There is a need to build a capacity at the national level to develop, review and implement response strategies. Construction of major engineering works and installation of forecasting systems will require significant strengthening of the agencies responsible, whether in the public or the private sector. Most critical is the requirement for a socio-economic mechanism that can review predictions of the impact of climate change and possible response strategies and make the necessary judgements and decisions.
This strategy features in the framework of Agenda 21 as formulated at UNCED (Rio de Janeiro, 1992), now coordinated by the United Nations Commission on Sustainable Development and implemented through national and local authorities. Agenda 21 recommends increasing international cooperation particularly with a view to strengthening national scientific and technological capabilities for analysing, assessing and predicting global climate and environmental change.
National governments have a number of policy options open to them through which they can achieve the aims of the UN Framework Convention on Climate Change. In very broad terms, policy responses to climate change must take one of three forms: (a) adaptation; (b) climate engineering; and (c) abatement. Abatement strategies are attempts to lower the concentration of greenhouse gases in the atmosphere; they are the strategies that the Convention invokes.
Traditional market-oriented policies for abatement include: controlling energy prices (particularly if energy is provided under a government or private monopoly); removing government subsidies on environmentally-damaging forms of energy; taxing certain fuels, tradable carbon permits, encouraging changes in fuel mix and replacement of fossil fuels by renewable energy sources; and ensuring that new technologies have free access to the market place. Reducing energy demand (by, for example, insulation of buildings), energy conservation and energy efficiency are being widely promoted within the business community and for households. Phasing-out ozone depleting chemicals that are also greenhouse gases is a complementary policy response already in place in many countries. In addition, countries can increase the size of carbon sinks, for example by planting forests. Furthermore, the Convention specifically includes the possibility of what is known as Joint Implementation – the idea that two or more countries can work together to reduce their joint emissions or increase the size of their joint carbon sinks in the most economically efficient way. These options are not mutually exclusive and varying combinations will be economically attractive and practicable in differing circumstances.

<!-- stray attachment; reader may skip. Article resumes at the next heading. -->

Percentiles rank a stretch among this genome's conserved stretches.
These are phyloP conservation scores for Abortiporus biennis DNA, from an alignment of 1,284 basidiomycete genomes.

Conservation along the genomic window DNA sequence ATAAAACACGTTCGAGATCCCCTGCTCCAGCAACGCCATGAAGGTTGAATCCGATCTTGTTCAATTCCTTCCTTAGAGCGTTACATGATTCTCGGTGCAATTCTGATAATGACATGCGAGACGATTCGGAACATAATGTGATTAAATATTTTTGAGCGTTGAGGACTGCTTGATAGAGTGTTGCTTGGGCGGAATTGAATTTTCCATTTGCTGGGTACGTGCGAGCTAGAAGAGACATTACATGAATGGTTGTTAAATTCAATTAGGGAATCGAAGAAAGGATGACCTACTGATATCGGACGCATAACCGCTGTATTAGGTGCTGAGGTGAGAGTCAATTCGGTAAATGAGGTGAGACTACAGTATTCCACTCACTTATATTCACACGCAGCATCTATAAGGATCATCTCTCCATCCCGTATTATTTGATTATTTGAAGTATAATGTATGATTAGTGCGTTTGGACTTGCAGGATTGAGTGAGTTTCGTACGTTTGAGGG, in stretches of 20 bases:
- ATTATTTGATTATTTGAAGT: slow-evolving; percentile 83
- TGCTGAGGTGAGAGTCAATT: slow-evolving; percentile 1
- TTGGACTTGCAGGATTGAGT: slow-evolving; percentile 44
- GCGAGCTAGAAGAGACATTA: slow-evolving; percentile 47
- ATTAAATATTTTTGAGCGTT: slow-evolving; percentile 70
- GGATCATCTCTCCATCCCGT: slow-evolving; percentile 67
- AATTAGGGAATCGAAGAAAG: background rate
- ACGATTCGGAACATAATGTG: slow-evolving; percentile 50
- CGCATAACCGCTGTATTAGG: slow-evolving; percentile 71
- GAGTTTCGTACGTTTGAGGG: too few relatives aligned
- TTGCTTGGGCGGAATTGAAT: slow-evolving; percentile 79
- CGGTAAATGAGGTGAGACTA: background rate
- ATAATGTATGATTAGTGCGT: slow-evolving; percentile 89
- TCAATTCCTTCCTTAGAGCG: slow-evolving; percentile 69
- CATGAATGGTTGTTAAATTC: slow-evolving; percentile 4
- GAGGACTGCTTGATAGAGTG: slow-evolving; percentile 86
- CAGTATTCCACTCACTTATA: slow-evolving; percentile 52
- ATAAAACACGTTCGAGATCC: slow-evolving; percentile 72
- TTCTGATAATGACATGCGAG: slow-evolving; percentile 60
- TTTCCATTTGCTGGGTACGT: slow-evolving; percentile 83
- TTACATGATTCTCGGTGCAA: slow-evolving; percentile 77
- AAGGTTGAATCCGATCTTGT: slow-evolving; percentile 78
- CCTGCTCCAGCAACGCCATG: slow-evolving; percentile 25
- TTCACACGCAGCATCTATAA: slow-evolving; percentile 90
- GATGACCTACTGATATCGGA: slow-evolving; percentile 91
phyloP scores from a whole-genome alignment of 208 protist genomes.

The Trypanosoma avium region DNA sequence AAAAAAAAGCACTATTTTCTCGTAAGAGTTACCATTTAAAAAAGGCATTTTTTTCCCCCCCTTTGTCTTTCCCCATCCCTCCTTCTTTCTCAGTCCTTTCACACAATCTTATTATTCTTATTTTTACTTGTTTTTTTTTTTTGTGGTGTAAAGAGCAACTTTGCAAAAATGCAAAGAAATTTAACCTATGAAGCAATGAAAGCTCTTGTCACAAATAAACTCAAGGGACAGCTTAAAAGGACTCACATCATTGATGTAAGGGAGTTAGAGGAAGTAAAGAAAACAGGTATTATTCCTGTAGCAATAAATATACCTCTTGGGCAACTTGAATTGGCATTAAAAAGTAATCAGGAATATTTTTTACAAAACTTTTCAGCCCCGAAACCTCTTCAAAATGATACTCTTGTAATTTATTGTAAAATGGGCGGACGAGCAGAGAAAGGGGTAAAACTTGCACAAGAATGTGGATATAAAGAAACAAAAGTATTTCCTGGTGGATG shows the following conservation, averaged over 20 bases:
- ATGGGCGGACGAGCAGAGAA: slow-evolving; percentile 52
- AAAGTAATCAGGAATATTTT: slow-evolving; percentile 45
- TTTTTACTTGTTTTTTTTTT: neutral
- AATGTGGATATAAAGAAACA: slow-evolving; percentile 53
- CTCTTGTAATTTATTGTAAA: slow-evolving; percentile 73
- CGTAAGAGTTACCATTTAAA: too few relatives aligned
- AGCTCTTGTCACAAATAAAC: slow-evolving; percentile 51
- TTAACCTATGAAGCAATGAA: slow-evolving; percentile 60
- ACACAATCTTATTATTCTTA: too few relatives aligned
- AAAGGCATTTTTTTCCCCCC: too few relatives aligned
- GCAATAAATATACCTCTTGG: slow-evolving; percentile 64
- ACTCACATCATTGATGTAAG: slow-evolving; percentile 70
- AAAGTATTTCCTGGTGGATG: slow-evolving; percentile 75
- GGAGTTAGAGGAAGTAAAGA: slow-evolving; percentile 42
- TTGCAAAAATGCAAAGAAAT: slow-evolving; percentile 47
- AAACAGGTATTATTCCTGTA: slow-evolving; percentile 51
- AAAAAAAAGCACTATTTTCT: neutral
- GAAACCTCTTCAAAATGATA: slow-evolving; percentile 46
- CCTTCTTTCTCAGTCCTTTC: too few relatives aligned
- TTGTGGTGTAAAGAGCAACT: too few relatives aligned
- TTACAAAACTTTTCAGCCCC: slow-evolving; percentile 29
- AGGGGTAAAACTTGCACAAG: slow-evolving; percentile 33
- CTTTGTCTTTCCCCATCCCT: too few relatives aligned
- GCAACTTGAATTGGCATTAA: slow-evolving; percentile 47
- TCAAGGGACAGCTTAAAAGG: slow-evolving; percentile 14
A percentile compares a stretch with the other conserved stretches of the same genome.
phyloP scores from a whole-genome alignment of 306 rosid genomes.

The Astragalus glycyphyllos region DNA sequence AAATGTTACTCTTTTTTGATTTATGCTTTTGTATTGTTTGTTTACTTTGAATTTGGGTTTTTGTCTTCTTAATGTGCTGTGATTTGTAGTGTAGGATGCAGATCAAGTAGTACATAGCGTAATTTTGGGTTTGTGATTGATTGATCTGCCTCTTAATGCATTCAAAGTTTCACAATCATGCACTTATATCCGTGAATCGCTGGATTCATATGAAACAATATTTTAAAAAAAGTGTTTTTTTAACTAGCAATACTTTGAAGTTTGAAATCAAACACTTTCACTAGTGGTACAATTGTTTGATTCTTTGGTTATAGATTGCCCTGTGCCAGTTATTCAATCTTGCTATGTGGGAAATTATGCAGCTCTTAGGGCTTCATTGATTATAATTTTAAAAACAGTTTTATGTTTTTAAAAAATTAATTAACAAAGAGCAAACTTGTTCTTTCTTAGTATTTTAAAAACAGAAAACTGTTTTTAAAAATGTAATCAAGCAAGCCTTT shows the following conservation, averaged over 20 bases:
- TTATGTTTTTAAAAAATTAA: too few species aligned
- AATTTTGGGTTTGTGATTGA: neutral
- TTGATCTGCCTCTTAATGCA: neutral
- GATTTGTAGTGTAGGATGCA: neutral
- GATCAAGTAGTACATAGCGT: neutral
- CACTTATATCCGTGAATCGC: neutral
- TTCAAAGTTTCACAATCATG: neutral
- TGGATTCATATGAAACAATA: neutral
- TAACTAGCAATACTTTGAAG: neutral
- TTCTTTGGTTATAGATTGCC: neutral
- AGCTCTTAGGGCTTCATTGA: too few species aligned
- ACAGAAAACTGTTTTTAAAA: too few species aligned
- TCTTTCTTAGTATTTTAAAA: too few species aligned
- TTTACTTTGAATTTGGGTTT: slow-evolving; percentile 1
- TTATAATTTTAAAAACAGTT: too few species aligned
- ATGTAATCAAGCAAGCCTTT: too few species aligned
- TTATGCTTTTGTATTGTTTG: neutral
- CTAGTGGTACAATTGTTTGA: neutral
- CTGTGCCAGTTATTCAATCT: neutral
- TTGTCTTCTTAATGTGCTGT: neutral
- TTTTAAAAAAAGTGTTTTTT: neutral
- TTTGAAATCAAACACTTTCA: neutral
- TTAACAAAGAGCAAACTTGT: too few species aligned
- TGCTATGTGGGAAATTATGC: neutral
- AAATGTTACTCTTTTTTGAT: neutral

The UK Government has taken action aimed at helping the UK to reach its targets including the Integrated Transport Policy; increasing the fuel duty escalator to 6% per year in real terms; a review of what would be necessary and practicable to achieve 10% of electricity demand from renewables by 2010; discussions with the energy industry and others about the possibility of promoting energy efficiency through a new Standards of Performance scheme; an increase in funds for energy efficiency; and finally, establishing a Task Force which will report on the use of economic instruments to improve the use of energy by business.